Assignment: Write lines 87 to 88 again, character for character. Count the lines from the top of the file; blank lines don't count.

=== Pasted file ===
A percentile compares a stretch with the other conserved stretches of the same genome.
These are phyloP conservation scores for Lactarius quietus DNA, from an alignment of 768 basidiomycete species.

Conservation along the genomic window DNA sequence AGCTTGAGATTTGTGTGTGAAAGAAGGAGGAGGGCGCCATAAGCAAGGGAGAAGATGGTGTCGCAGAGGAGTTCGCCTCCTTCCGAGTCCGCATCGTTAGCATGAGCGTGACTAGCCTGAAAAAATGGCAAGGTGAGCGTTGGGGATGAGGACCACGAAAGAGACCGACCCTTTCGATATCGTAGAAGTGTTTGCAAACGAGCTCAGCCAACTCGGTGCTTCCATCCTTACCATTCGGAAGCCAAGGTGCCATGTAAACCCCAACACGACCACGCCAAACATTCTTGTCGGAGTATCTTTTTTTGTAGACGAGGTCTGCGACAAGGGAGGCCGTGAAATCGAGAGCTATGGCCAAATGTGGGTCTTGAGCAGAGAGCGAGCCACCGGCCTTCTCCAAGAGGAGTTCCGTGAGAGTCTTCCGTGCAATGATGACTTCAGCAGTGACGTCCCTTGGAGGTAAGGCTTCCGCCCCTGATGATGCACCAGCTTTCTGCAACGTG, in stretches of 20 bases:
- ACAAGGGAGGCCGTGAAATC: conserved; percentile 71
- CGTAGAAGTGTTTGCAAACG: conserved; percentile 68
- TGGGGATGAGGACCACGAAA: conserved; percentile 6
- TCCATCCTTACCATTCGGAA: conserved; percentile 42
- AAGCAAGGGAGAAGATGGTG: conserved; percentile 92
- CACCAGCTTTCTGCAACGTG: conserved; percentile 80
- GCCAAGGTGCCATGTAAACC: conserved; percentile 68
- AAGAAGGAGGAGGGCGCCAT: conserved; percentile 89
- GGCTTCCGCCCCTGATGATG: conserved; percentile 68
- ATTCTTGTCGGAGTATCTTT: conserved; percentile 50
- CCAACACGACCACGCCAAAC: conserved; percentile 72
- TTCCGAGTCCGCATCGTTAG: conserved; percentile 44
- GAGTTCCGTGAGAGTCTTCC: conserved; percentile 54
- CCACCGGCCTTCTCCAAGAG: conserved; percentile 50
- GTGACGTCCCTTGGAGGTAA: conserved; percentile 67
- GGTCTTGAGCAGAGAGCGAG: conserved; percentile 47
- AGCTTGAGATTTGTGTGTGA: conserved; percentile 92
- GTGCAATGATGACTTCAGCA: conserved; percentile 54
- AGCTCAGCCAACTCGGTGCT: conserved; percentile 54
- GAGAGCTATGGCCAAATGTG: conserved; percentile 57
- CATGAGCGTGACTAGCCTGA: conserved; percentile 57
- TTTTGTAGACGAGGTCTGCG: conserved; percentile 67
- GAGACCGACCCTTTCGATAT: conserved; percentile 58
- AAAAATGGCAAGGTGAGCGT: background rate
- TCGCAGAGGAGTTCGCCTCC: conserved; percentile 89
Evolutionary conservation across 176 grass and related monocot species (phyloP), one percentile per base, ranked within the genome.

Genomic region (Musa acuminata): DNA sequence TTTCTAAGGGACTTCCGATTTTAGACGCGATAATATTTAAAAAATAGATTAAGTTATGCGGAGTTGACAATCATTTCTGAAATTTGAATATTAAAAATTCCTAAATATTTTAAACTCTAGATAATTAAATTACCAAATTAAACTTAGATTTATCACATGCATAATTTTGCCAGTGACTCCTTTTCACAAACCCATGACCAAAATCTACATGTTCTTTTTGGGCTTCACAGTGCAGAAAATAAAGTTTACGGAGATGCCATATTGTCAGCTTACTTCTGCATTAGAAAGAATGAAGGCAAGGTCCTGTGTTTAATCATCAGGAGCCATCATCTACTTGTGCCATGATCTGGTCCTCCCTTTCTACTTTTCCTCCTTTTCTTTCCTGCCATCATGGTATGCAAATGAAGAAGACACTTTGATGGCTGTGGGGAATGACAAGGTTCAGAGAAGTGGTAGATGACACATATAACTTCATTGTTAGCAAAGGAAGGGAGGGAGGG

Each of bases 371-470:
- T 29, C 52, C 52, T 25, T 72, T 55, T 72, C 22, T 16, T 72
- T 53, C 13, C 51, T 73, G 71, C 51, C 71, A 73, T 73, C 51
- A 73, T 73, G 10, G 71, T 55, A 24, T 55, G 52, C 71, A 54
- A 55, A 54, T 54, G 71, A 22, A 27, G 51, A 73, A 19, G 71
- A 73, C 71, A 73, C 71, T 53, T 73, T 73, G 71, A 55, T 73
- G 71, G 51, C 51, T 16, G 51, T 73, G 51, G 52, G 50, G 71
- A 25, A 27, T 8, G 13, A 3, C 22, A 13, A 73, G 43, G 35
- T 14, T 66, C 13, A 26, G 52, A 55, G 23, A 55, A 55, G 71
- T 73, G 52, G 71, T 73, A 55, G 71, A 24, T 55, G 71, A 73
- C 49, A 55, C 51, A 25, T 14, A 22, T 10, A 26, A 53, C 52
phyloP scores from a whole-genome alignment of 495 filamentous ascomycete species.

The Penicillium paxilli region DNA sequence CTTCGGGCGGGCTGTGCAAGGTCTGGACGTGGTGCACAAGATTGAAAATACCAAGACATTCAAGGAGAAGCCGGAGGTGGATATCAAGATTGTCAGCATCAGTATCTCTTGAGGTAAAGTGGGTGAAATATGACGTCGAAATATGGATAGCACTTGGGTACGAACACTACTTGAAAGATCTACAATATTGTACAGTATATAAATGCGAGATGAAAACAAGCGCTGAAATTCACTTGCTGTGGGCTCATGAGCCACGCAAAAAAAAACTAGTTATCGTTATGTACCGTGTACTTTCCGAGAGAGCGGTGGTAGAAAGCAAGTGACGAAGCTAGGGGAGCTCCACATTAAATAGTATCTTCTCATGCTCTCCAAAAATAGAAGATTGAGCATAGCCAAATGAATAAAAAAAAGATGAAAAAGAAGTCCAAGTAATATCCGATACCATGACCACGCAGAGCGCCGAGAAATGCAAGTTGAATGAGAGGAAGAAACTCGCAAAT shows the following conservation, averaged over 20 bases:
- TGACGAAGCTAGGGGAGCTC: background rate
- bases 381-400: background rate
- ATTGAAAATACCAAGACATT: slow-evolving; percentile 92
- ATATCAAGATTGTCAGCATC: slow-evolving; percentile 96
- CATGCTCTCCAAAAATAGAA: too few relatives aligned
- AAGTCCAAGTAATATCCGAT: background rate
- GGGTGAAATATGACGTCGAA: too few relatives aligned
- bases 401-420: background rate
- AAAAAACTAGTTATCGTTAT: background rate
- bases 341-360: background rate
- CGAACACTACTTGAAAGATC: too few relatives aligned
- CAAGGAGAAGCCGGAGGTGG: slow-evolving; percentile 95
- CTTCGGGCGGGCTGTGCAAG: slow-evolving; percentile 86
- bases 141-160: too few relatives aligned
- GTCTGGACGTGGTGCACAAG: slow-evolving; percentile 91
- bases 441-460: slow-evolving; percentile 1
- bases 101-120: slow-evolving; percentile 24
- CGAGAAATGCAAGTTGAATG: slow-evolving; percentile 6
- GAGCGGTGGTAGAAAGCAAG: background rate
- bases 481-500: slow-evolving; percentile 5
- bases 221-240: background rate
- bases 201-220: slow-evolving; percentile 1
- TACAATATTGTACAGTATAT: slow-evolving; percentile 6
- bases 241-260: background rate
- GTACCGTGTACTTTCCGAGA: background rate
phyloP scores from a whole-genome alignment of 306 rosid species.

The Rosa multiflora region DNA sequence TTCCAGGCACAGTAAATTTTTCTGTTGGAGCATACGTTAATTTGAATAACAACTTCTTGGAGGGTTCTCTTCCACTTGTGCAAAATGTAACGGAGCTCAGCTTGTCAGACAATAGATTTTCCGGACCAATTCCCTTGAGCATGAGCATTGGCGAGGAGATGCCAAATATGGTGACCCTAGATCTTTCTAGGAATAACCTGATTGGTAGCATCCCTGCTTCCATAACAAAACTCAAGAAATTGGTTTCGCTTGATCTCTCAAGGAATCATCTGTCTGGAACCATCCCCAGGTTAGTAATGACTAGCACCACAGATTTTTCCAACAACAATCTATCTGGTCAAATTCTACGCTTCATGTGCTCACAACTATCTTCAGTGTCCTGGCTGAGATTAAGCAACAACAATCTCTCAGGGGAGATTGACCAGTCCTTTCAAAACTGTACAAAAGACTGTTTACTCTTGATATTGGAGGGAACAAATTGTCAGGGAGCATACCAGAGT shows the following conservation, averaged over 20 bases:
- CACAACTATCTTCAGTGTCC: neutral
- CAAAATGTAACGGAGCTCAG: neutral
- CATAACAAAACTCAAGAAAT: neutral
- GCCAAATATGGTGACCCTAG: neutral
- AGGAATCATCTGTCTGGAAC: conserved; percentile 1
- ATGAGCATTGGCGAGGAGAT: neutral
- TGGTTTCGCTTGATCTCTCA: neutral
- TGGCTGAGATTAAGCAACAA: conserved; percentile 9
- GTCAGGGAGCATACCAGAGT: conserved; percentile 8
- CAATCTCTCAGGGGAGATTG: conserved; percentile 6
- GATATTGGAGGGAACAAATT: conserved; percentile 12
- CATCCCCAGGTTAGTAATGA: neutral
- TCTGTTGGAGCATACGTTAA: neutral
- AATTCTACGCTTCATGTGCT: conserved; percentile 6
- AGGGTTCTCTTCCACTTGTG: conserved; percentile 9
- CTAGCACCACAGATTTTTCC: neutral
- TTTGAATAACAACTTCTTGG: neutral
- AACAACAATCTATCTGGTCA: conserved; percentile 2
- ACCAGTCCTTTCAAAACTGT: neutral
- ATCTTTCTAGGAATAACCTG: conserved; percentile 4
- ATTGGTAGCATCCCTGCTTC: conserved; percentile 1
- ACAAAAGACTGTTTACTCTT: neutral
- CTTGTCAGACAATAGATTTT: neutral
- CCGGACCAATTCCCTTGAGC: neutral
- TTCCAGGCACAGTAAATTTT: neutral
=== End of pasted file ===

- TTTGAATAACAACTTCTTGG: neutral
- AACAACAATCTATCTGGTCA: conserved; percentile 2